Unfortunate anthropomorphism in a beautiful setting.


A fanciful story of loss and return connects a series of remarkable photographs of sandhill cranes during their annual stopovers on the Platte River in Nebraska.

Forsberg’s stunning images show the cranes in action. Group shots give a sense of their incredible numbers and the power of their flight; close-ups include standard poses—fighting, dancing, preening—and even a remarkable picture of a mother enfolding her chick in her wings. There are beautiful Nebraskan sunsets and landscapes from both ends of the sandhill crane migration from Alaska to New Mexico. This is the first book for young readers by the Nebraska Book Award–winning conservation photographer. Thoughtful, attractive design and crisp, clear reproduction treat these first-rate images as they deserve. Not so for the narrative, which follows John Crane as he searches for his mate, Mary, after a coyote has startled the flock into confusion and separated the two. John’s imagined thoughts, conversations with other cranes and even prayers contradict the realism of the pictures. Cranes often mate for life, and they share other characteristics with human beings. But this is not a fable, and there is no need for this pair to be given human characteristics and motivations.

Unfortunate anthropomorphism in a beautiful setting. (Picture book. 4-7)

Pub Date: Jan. 1, 2012

ISBN: 978-0-9754964-1-1

Page Count: 44

Publisher: Univ. of Nebraska

Review Posted Online: March 20, 2012

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Hee haw.

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The print version of a knee-slapping cumulative ditty.

In the song, Smith meets a donkey on the road. It is three-legged, and so a “wonky donkey” that, on further examination, has but one eye and so is a “winky wonky donkey” with a taste for country music and therefore a “honky-tonky winky wonky donkey,” and so on to a final characterization as a “spunky hanky-panky cranky stinky-dinky lanky honky-tonky winky wonky donkey.” A free musical recording (of this version, anyway—the author’s website hints at an adults-only version of the song) is available from the publisher and elsewhere online. Even though the book has no included soundtrack, the sly, high-spirited, eye patch–sporting donkey that grins, winks, farts, and clumps its way through the song on a prosthetic metal hoof in Cowley’s informal watercolors supplies comical visual flourishes for the silly wordplay. Look for ready guffaws from young audiences, whether read or sung, though those attuned to disability stereotypes may find themselves wincing instead or as well.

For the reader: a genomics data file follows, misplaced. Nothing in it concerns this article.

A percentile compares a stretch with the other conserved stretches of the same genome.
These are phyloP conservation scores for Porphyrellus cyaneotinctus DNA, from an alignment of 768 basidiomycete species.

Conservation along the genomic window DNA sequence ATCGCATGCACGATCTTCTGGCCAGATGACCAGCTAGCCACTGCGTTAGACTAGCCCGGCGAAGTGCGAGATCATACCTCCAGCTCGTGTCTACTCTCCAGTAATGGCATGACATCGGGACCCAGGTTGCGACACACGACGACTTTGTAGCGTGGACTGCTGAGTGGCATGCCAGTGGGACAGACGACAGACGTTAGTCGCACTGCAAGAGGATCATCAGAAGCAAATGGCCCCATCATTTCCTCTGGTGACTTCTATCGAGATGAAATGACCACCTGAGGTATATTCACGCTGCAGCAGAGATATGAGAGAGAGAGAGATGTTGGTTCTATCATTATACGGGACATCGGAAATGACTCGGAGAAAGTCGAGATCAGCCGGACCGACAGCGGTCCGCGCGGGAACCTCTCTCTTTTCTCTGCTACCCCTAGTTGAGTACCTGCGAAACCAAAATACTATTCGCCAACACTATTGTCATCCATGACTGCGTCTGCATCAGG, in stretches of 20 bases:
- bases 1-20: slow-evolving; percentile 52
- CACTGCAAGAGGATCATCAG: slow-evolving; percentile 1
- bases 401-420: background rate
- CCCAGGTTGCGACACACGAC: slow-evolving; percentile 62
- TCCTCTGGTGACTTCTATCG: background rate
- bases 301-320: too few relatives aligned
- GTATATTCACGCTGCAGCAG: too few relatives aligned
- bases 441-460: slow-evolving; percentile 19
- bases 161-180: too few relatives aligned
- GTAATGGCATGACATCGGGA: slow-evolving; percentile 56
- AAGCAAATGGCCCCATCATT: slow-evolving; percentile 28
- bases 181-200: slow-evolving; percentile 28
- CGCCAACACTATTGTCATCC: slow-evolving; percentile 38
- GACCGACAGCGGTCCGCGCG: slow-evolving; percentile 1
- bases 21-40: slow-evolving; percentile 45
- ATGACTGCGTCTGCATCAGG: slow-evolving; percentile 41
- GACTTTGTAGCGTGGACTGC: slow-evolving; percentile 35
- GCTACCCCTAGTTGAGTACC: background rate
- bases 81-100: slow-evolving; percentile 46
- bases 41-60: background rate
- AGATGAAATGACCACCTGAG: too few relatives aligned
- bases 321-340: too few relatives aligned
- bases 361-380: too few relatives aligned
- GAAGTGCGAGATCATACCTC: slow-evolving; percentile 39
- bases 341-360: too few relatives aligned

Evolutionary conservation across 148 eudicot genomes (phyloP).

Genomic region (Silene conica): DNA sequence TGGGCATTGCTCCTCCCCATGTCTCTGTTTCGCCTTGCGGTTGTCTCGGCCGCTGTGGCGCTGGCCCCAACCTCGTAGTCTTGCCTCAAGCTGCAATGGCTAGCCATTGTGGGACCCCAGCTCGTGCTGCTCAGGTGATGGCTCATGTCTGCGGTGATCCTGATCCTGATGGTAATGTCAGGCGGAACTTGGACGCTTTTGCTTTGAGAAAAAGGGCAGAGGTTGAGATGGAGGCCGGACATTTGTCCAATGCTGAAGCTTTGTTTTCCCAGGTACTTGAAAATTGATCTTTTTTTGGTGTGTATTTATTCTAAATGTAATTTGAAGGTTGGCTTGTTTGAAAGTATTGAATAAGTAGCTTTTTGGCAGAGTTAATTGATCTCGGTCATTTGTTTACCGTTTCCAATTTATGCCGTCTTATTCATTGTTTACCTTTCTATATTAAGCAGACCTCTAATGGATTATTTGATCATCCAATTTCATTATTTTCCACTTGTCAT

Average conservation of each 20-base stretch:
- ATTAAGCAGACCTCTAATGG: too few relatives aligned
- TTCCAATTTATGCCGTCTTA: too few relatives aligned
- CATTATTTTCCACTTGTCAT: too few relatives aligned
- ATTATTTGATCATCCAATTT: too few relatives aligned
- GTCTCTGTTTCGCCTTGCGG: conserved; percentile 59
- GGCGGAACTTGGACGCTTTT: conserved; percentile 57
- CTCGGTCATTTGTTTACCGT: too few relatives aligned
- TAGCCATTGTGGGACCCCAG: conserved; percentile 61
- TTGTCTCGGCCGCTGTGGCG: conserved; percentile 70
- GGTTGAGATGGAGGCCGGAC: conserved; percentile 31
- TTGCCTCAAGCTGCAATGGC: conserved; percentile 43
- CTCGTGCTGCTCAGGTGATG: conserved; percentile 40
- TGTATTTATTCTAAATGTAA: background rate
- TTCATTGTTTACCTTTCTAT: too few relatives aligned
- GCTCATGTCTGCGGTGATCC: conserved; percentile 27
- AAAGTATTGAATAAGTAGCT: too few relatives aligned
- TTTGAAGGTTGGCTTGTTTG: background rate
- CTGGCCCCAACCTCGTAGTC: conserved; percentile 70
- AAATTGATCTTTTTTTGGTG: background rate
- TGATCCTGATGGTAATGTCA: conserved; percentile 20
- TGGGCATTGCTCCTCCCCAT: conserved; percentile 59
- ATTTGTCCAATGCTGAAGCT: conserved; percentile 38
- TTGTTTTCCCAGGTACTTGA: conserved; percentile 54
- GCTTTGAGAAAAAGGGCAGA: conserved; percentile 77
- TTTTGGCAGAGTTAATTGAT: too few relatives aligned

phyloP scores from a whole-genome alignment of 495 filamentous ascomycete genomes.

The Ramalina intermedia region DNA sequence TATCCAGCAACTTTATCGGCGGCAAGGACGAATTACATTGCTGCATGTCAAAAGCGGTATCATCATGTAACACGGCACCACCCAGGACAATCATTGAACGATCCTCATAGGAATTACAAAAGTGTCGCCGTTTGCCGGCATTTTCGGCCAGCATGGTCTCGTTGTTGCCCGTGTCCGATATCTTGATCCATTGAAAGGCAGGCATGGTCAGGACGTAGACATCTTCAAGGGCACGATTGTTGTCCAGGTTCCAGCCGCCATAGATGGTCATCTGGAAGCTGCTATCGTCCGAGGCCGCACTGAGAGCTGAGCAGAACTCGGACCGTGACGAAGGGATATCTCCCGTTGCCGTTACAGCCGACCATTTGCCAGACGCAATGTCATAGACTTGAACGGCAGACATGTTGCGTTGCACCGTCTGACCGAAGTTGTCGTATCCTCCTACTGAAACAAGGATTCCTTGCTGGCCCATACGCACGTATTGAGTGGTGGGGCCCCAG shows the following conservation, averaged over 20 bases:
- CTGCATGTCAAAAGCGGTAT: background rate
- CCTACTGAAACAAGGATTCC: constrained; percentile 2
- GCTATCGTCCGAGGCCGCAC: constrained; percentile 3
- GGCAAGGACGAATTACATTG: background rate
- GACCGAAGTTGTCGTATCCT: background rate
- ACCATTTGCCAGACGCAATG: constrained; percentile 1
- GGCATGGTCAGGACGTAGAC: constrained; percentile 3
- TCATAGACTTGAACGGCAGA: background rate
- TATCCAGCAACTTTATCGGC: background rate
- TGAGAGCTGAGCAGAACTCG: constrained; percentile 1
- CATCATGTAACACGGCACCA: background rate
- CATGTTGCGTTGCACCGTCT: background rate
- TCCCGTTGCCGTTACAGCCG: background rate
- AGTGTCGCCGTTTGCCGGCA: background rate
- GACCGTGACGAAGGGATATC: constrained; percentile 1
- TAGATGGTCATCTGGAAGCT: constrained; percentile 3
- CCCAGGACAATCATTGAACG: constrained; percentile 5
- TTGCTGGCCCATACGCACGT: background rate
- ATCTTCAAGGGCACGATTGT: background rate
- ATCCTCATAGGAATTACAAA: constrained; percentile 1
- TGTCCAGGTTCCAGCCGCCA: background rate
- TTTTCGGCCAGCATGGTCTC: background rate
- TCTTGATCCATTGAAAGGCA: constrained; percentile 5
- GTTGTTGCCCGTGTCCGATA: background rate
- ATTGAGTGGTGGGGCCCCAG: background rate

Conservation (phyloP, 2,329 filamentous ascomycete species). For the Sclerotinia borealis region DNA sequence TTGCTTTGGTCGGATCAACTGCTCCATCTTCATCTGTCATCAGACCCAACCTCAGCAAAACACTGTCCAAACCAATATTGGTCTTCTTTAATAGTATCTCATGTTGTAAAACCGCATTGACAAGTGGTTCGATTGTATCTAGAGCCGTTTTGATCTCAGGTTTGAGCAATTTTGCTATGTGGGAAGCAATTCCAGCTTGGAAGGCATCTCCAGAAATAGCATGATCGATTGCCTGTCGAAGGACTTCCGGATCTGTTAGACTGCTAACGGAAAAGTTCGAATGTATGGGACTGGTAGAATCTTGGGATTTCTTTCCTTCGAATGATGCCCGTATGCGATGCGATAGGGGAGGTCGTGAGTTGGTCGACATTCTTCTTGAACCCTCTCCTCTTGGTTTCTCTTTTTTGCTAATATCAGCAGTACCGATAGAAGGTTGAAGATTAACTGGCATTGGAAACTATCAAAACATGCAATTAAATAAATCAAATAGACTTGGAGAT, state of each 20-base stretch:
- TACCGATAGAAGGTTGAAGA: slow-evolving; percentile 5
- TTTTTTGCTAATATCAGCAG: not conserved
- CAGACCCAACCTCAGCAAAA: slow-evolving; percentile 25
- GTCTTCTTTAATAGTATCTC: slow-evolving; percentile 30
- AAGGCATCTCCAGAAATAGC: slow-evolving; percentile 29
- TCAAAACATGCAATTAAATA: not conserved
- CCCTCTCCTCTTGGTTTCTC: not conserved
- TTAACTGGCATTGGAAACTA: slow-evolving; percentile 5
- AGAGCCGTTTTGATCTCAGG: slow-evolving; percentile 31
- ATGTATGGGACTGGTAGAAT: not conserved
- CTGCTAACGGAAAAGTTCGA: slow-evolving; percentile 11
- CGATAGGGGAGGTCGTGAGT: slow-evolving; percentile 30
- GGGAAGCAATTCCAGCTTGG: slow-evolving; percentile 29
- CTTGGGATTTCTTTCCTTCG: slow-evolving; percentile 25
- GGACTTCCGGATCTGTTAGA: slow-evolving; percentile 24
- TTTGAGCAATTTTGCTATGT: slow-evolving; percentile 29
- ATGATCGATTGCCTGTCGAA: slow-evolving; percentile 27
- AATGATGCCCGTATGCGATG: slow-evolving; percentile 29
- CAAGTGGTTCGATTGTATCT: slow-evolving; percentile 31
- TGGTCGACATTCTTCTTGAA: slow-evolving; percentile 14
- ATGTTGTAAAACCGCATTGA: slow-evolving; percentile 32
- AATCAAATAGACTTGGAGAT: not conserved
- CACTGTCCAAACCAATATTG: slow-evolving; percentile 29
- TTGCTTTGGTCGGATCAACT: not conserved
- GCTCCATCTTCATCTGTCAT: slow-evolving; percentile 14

Hee haw. (Picture book. 5-7)

Pub Date: May 1, 2010

ISBN: 978-0-545-26124-1

Page Count: 26

Publisher: Scholastic

Review Posted Online: Dec. 29, 2018

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Feels like a retread—it may be time to put this series to bed.


If you thought having a unicorn as a pet was hard, you haven’t seen anything until you’ve tried owning a dragon.

The young protagonist of You Don’t Want a Unicorn! (2017) is back, and they clearly haven’t learned their lesson. Now they’ve wished for a pet dragon. As the intrusive narrator is quick to point out, everything about it seems fun at the beginning. However, it’s not long before the doglike dragon starts chasing squirrels, drooling, pooping (ever wondered where charcoal comes from?), scooting its butt across the floor (leaving fire and flames behind), and more. By now, the dragon has grown too huge to keep, so the child (who appears white and also to live alone) wishes it away and settles for a cute little hamster instead. A perfect pet…until it finds a stray magical cupcake. Simple cartoon art and a surfeit of jokes about defecation suggest this book will find an appreciative audience. The dragon/dog equivalences are cute on an initial read, but they may not be strong enough to convince anyone to return. Moreover, a surprising amount of the plot hinges on having read the previous book in this series (it’s the only way readers will know that cupcakes are unicorn poop).

Feels like a retread—it may be time to put this series to bed. (Picture book. 4-7)

Pub Date: June 9, 2020

ISBN: 978-0-316-53580-9

Page Count: 40

Publisher: Little, Brown

Review Posted Online: Feb. 26, 2020

Kirkus Reviews Issue: March 15, 2020

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